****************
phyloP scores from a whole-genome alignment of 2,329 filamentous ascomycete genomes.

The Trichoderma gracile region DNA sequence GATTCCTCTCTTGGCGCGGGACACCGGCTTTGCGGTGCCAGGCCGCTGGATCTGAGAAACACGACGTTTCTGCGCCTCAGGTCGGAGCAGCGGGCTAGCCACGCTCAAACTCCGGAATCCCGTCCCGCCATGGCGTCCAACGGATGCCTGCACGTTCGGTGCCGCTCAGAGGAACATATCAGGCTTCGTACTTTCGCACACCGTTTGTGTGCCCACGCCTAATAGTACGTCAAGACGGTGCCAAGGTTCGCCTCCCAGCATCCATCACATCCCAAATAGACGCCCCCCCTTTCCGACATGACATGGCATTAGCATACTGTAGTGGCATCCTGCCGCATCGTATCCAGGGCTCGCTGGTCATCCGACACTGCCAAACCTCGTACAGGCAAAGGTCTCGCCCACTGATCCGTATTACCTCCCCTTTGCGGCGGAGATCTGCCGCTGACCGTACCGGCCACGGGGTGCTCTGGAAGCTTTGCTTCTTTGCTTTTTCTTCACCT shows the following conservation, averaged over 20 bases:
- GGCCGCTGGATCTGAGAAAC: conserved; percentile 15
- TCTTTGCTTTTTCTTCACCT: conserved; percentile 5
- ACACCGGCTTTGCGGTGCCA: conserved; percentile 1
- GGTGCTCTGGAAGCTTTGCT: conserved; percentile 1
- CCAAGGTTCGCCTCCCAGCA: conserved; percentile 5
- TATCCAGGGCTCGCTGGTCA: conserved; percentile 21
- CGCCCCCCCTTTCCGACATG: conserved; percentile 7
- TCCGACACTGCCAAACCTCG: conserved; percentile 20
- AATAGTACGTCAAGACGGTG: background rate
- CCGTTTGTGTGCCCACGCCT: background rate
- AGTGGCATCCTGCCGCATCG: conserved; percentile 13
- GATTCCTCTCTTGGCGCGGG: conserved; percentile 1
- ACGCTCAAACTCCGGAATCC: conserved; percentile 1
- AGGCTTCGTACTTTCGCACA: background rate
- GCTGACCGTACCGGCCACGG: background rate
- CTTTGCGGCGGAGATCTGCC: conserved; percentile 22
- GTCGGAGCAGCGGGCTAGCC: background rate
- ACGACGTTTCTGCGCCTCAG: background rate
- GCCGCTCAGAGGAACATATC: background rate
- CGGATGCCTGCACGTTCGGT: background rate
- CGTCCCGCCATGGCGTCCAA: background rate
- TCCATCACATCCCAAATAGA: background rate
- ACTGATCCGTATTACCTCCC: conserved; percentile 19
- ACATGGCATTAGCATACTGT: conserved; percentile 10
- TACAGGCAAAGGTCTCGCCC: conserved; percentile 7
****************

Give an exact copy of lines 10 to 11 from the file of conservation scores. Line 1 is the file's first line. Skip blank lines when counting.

- TCCGACACTGCCAAACCTCG: conserved; percentile 20
- AATAGTACGTCAAGACGGTG: background rate